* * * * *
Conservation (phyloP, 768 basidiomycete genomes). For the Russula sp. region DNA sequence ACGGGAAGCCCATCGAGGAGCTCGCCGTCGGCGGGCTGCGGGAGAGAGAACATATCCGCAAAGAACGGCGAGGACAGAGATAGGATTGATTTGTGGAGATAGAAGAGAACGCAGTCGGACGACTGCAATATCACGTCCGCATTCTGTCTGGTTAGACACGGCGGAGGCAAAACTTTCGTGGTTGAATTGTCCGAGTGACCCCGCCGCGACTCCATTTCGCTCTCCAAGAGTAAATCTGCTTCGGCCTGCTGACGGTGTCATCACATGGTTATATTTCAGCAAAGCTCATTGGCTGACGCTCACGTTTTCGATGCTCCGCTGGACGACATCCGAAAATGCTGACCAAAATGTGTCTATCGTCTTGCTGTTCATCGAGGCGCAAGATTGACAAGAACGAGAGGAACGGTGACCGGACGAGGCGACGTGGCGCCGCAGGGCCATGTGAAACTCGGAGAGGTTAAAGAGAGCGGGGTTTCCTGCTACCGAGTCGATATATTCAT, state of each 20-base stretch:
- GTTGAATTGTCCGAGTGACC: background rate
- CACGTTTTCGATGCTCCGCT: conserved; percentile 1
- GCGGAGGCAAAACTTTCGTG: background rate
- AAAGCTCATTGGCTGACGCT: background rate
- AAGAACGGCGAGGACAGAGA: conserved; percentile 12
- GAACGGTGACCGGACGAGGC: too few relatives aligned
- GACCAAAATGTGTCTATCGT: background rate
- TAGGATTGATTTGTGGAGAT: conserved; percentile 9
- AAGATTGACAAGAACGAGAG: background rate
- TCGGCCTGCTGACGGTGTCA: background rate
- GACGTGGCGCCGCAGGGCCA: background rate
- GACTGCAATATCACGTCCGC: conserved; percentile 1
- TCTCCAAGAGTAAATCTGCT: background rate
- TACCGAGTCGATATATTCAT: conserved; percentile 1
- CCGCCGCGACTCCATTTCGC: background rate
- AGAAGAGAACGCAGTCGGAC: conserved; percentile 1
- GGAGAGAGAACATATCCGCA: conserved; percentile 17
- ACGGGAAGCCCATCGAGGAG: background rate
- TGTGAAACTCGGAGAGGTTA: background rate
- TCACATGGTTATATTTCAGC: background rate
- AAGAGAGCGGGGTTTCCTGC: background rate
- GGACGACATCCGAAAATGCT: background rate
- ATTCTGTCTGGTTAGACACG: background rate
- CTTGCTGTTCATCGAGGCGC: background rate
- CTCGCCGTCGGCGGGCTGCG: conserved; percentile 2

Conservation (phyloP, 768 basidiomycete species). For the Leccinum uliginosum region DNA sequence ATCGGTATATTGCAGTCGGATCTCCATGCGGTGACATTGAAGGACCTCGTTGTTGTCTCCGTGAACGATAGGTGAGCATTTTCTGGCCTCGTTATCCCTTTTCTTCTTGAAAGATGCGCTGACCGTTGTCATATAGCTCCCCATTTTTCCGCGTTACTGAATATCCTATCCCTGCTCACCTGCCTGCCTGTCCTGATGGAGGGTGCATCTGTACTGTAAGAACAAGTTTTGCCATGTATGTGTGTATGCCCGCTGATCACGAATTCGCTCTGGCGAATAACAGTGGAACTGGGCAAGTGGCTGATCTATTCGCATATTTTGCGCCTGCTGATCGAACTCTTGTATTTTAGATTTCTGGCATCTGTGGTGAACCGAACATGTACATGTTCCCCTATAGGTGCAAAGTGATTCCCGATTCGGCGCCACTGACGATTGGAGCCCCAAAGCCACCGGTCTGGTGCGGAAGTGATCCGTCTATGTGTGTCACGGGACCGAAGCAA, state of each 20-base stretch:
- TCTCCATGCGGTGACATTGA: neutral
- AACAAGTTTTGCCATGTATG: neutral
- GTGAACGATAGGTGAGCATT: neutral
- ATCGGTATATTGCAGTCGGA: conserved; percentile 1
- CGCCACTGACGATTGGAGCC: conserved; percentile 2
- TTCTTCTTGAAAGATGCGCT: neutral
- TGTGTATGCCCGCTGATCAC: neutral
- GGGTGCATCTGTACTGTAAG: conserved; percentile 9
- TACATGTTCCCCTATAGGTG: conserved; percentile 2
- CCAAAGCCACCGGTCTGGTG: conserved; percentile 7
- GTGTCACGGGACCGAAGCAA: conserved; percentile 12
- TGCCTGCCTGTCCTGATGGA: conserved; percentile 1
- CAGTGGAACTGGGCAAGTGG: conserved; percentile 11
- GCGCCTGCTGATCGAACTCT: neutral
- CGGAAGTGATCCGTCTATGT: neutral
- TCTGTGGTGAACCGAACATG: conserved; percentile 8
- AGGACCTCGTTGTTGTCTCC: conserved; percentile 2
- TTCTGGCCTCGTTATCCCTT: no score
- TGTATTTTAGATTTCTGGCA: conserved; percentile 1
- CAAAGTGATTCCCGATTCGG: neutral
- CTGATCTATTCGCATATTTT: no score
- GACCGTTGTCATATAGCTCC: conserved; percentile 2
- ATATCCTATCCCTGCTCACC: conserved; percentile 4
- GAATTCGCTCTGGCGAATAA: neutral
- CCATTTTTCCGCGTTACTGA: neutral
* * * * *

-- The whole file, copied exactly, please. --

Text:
Conservation (phyloP, 768 basidiomycete genomes). For the Russula sp. region DNA sequence ACGGGAAGCCCATCGAGGAGCTCGCCGTCGGCGGGCTGCGGGAGAGAGAACATATCCGCAAAGAACGGCGAGGACAGAGATAGGATTGATTTGTGGAGATAGAAGAGAACGCAGTCGGACGACTGCAATATCACGTCCGCATTCTGTCTGGTTAGACACGGCGGAGGCAAAACTTTCGTGGTTGAATTGTCCGAGTGACCCCGCCGCGACTCCATTTCGCTCTCCAAGAGTAAATCTGCTTCGGCCTGCTGACGGTGTCATCACATGGTTATATTTCAGCAAAGCTCATTGGCTGACGCTCACGTTTTCGATGCTCCGCTGGACGACATCCGAAAATGCTGACCAAAATGTGTCTATCGTCTTGCTGTTCATCGAGGCGCAAGATTGACAAGAACGAGAGGAACGGTGACCGGACGAGGCGACGTGGCGCCGCAGGGCCATGTGAAACTCGGAGAGGTTAAAGAGAGCGGGGTTTCCTGCTACCGAGTCGATATATTCAT, state of each 20-base stretch:
- GTTGAATTGTCCGAGTGACC: background rate
- CACGTTTTCGATGCTCCGCT: conserved; percentile 1
- GCGGAGGCAAAACTTTCGTG: background rate
- AAAGCTCATTGGCTGACGCT: background rate
- AAGAACGGCGAGGACAGAGA: conserved; percentile 12
- GAACGGTGACCGGACGAGGC: too few relatives aligned
- GACCAAAATGTGTCTATCGT: background rate
- TAGGATTGATTTGTGGAGAT: conserved; percentile 9
- AAGATTGACAAGAACGAGAG: background rate
- TCGGCCTGCTGACGGTGTCA: background rate
- GACGTGGCGCCGCAGGGCCA: background rate
- GACTGCAATATCACGTCCGC: conserved; percentile 1
- TCTCCAAGAGTAAATCTGCT: background rate
- TACCGAGTCGATATATTCAT: conserved; percentile 1
- CCGCCGCGACTCCATTTCGC: background rate
- AGAAGAGAACGCAGTCGGAC: conserved; percentile 1
- GGAGAGAGAACATATCCGCA: conserved; percentile 17
- ACGGGAAGCCCATCGAGGAG: background rate
- TGTGAAACTCGGAGAGGTTA: background rate
- TCACATGGTTATATTTCAGC: background rate
- AAGAGAGCGGGGTTTCCTGC: background rate
- GGACGACATCCGAAAATGCT: background rate
- ATTCTGTCTGGTTAGACACG: background rate
- CTTGCTGTTCATCGAGGCGC: background rate
- CTCGCCGTCGGCGGGCTGCG: conserved; percentile 2

Conservation (phyloP, 768 basidiomycete species). For the Leccinum uliginosum region DNA sequence ATCGGTATATTGCAGTCGGATCTCCATGCGGTGACATTGAAGGACCTCGTTGTTGTCTCCGTGAACGATAGGTGAGCATTTTCTGGCCTCGTTATCCCTTTTCTTCTTGAAAGATGCGCTGACCGTTGTCATATAGCTCCCCATTTTTCCGCGTTACTGAATATCCTATCCCTGCTCACCTGCCTGCCTGTCCTGATGGAGGGTGCATCTGTACTGTAAGAACAAGTTTTGCCATGTATGTGTGTATGCCCGCTGATCACGAATTCGCTCTGGCGAATAACAGTGGAACTGGGCAAGTGGCTGATCTATTCGCATATTTTGCGCCTGCTGATCGAACTCTTGTATTTTAGATTTCTGGCATCTGTGGTGAACCGAACATGTACATGTTCCCCTATAGGTGCAAAGTGATTCCCGATTCGGCGCCACTGACGATTGGAGCCCCAAAGCCACCGGTCTGGTGCGGAAGTGATCCGTCTATGTGTGTCACGGGACCGAAGCAA, state of each 20-base stretch:
- TCTCCATGCGGTGACATTGA: neutral
- AACAAGTTTTGCCATGTATG: neutral
- GTGAACGATAGGTGAGCATT: neutral
- ATCGGTATATTGCAGTCGGA: conserved; percentile 1
- CGCCACTGACGATTGGAGCC: conserved; percentile 2
- TTCTTCTTGAAAGATGCGCT: neutral
- TGTGTATGCCCGCTGATCAC: neutral
- GGGTGCATCTGTACTGTAAG: conserved; percentile 9
- TACATGTTCCCCTATAGGTG: conserved; percentile 2
- CCAAAGCCACCGGTCTGGTG: conserved; percentile 7
- GTGTCACGGGACCGAAGCAA: conserved; percentile 12
- TGCCTGCCTGTCCTGATGGA: conserved; percentile 1
- CAGTGGAACTGGGCAAGTGG: conserved; percentile 11
- GCGCCTGCTGATCGAACTCT: neutral
- CGGAAGTGATCCGTCTATGT: neutral
- TCTGTGGTGAACCGAACATG: conserved; percentile 8
- AGGACCTCGTTGTTGTCTCC: conserved; percentile 2
- TTCTGGCCTCGTTATCCCTT: no score
- TGTATTTTAGATTTCTGGCA: conserved; percentile 1
- CAAAGTGATTCCCGATTCGG: neutral
- CTGATCTATTCGCATATTTT: no score
- GACCGTTGTCATATAGCTCC: conserved; percentile 2
- ATATCCTATCCCTGCTCACC: conserved; percentile 4
- GAATTCGCTCTGGCGAATAA: neutral
- CCATTTTTCCGCGTTACTGA: neutral